This is part four of our weeklong series on improving your algebra skills. Our goal for this series is to provide a useful resource for both students and teachers, so that this article can be used in the classroom, for test prep, or to help yourself practice and master skills you never learned. With these tips, we hope you can make your algebra cleaner, faster, and more intuitive. Check back tomorrow for another informative article on some aspect of elementary algebra!
Five Tricks to Improve Your Algebra Skills
Part 4: Know When (and how) To Multiply Large Numbers Together
Oftentimes big numbers can make a simple algebra problem nasty. This, of course, should never be something to hold you back, but students aren’t usually taught how to deal with numbers in equations. Rather it’s assumed that this is the easy part and that the algebra involved is the meat of the problem. If you’re ever faced with a situation where it’s the numbers that are tripping you up, here are two easy ways which can help you to deal with large numbers more quickly and effectively.
A Quick Trick to Multiply Large Numbers
Quick! What’s 19*32? Did you guess 608? Or did you grab a sheet of paper and start working it out by hand? Typically guessing isn’t going to get you anywhere, and you don’t want to start writing out long multiplication in the middle of a math test. Here’s an easier way to do this: rewrite the numbers as (20-1)(30+2) and distribute (or FOIL) them out. 19*32 = 20*30 + 2*20 – 1*30 – 1*2 = 600 + 40 – 30 – 2 = 608. I bet you never thought you’d use the distributive property this way! (This is actually a fault of our educational system—most students are taught so much abstraction that they forget all the X and Ys they’re dealing with are actually numbers.)
After breaking the number up, we didn’t have to do any long multiplication at all, but mostly addition and subtraction. The reason that I chose 20 – 1 for 19 is that we would like our digits to all be as small as possible—you could also try 10 + 9 and this would work too. In fact, this way prevents you from having to deal with negatives, so it’s really your choice. One advantage of the first method is that you’ll never have to deal with multiplying digits larger than 5.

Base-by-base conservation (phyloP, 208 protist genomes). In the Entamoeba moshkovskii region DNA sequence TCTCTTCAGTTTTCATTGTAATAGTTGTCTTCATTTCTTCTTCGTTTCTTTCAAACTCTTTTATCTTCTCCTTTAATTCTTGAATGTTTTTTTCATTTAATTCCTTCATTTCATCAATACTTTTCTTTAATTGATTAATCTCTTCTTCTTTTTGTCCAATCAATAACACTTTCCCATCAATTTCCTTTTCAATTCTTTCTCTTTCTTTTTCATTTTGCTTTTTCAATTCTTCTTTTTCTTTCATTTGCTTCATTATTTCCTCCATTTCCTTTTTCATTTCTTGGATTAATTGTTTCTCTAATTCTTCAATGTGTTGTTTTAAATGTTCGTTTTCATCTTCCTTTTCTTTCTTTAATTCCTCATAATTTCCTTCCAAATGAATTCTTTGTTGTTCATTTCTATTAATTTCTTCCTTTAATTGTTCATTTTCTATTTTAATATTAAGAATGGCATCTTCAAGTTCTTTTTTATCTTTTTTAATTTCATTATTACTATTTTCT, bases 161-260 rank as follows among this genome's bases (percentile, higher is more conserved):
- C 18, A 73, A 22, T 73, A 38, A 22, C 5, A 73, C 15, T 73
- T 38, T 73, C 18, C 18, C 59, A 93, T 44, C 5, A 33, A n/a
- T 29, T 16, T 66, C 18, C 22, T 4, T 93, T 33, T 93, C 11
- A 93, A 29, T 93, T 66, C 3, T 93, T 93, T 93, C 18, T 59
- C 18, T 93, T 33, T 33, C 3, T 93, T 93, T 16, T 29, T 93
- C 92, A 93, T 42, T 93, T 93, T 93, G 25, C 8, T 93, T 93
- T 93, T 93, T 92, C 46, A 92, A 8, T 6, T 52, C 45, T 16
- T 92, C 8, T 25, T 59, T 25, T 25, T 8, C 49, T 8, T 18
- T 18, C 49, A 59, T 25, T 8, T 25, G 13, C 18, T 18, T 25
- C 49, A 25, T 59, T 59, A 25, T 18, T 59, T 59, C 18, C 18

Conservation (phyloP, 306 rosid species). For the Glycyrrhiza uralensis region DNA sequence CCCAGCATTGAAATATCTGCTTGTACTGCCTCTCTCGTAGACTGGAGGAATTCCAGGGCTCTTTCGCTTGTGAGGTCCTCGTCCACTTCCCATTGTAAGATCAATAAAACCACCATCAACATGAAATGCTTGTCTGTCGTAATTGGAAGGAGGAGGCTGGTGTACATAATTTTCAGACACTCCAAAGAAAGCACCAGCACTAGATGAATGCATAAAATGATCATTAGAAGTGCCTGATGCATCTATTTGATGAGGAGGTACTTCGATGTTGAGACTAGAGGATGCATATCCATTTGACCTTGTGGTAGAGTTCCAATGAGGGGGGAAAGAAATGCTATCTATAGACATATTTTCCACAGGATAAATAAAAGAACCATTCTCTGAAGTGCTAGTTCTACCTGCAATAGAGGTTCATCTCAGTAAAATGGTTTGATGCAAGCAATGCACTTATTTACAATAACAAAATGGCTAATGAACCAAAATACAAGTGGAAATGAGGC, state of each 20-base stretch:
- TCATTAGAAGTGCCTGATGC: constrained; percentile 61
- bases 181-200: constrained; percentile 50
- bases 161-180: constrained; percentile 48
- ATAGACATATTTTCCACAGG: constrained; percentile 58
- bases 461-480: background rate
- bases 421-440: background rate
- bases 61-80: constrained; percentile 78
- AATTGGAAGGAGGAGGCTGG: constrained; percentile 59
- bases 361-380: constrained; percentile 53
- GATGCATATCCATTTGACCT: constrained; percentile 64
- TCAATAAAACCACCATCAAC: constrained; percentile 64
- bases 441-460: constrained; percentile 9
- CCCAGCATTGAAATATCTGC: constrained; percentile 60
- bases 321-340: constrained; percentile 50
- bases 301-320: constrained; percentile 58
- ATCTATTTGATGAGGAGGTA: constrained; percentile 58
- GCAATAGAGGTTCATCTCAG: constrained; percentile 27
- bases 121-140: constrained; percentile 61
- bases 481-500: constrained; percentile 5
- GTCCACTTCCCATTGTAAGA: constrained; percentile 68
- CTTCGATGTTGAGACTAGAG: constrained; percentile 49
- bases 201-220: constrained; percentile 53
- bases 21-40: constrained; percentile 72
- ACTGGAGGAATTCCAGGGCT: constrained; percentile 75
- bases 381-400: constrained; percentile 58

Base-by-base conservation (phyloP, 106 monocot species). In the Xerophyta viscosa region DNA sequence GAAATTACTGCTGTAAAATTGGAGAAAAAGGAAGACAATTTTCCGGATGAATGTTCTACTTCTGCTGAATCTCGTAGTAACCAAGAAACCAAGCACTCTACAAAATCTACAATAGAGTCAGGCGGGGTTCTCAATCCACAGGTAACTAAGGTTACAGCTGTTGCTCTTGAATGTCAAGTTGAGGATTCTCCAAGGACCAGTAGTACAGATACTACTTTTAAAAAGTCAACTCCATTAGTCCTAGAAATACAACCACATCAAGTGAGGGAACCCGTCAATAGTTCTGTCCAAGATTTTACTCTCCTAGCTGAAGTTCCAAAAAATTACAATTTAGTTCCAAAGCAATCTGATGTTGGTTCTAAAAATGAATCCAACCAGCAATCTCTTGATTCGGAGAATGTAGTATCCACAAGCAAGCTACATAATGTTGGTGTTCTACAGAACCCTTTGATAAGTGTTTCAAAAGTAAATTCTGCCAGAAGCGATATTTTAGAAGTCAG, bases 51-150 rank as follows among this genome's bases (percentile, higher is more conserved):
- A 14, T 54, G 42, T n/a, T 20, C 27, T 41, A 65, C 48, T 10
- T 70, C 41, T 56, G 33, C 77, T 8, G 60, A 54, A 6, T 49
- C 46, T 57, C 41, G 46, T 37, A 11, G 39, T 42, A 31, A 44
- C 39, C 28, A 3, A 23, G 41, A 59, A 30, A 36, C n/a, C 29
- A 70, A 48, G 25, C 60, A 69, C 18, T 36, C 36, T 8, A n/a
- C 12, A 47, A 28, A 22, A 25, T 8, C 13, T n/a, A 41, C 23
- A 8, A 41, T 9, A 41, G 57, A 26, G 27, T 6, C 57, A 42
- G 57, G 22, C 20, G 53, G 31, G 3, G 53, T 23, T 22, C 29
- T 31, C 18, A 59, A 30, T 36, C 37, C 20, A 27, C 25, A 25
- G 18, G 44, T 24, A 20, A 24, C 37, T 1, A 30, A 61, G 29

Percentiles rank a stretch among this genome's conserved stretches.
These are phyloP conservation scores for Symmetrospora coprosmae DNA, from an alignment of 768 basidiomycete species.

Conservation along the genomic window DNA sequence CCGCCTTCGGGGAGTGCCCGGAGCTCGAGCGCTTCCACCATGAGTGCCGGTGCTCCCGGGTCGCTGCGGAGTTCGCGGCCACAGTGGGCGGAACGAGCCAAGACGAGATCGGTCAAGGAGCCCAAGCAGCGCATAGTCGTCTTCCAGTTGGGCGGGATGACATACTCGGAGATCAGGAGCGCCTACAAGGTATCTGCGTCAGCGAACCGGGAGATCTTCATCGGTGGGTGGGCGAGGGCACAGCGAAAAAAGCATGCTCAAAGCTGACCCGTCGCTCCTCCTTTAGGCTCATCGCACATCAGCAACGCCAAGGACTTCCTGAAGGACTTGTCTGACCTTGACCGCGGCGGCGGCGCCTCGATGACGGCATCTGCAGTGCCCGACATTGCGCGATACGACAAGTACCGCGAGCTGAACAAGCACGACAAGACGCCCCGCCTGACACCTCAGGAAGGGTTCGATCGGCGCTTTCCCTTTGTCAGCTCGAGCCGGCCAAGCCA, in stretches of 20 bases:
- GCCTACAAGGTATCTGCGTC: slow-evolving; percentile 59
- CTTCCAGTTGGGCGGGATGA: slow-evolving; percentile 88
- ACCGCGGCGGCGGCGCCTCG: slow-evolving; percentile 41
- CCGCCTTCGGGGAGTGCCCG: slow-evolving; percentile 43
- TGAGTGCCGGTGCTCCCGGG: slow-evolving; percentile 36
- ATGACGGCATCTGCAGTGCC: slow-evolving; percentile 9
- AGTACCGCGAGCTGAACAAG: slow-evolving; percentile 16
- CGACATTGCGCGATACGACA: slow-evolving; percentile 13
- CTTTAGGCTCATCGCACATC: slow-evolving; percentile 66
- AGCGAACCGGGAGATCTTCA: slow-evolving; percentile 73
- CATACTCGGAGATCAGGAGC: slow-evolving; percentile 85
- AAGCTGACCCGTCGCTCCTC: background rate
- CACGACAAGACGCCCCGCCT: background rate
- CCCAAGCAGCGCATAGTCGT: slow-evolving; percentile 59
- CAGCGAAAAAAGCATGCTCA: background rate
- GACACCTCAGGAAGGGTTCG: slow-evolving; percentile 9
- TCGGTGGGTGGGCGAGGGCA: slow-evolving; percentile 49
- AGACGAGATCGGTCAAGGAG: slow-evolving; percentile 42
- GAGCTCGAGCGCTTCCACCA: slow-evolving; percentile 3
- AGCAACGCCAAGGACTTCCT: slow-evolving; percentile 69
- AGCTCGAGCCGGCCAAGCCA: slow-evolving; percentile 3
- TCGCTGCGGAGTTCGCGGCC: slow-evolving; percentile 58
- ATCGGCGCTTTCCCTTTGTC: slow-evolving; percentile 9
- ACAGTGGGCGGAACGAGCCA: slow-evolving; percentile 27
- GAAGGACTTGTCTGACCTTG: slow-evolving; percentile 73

Let’s try this on the following problem:
Solve the following for y:
22x = (y + x)/17 – 1
First, move the 1 to the left side:
22x + 1 = (y + x)/17
Next, clear the denominator by multiplying through:
22x*17 + 1*17 = y + x
At this point, we unfortunately have to multiply out 22*17 since we’re going to have to subtract x from the left side. So let’s do it the “easy” way: (20 + 2)(20 – 3) = 400 – 60 + 40 – 6 = 374.
374x + 17 = y + x
373x + 17 = y
Unfortunately, this was the easiest way to do this problem, as we can see from the fact that 373 is prime. But sometimes it’s possible to avoid having to do this multiplication altogether. Take the following for example:
If y = 17/21, then (y*60 + 17/7)/3 =?
Plugging in y, we have (17*60/21 + 17/7)/3. But let’s not multiply 17*60 just yet..rather, distribute the /3 to get (17*60/21)/3 + (17/7)/3 = 17*20/21 + 17/21. Again, don’t multiply 17*20 and add 17—this is just 17*20 + 17 = 17*21. (Don’t forget what multiplication means!) So our answer is 17*21/21 = 17.
While the cases where this is useful may at first seem limited, waiting to multiply numbers until the end can greatly reduce the amount of mental grinding you have to do to solve a problem and will often result in cancelled factors. Using this in conjunction with the above technique should make dealing with numbers in your equations a lot simpler.
Challenge problem: 211*39=?
Solution: 211 = 200 + 10 + 1, 39 = 40 – 1, so 211*39 = (200 + 10 + 1)*(40 – 1) = (200 + 10 + 1)*40 – (200 + 10 + 1) = 8000 + 400 + 40 – 200 – 10 – 1 = 8000 + 200 + 30 – 1 = 8229.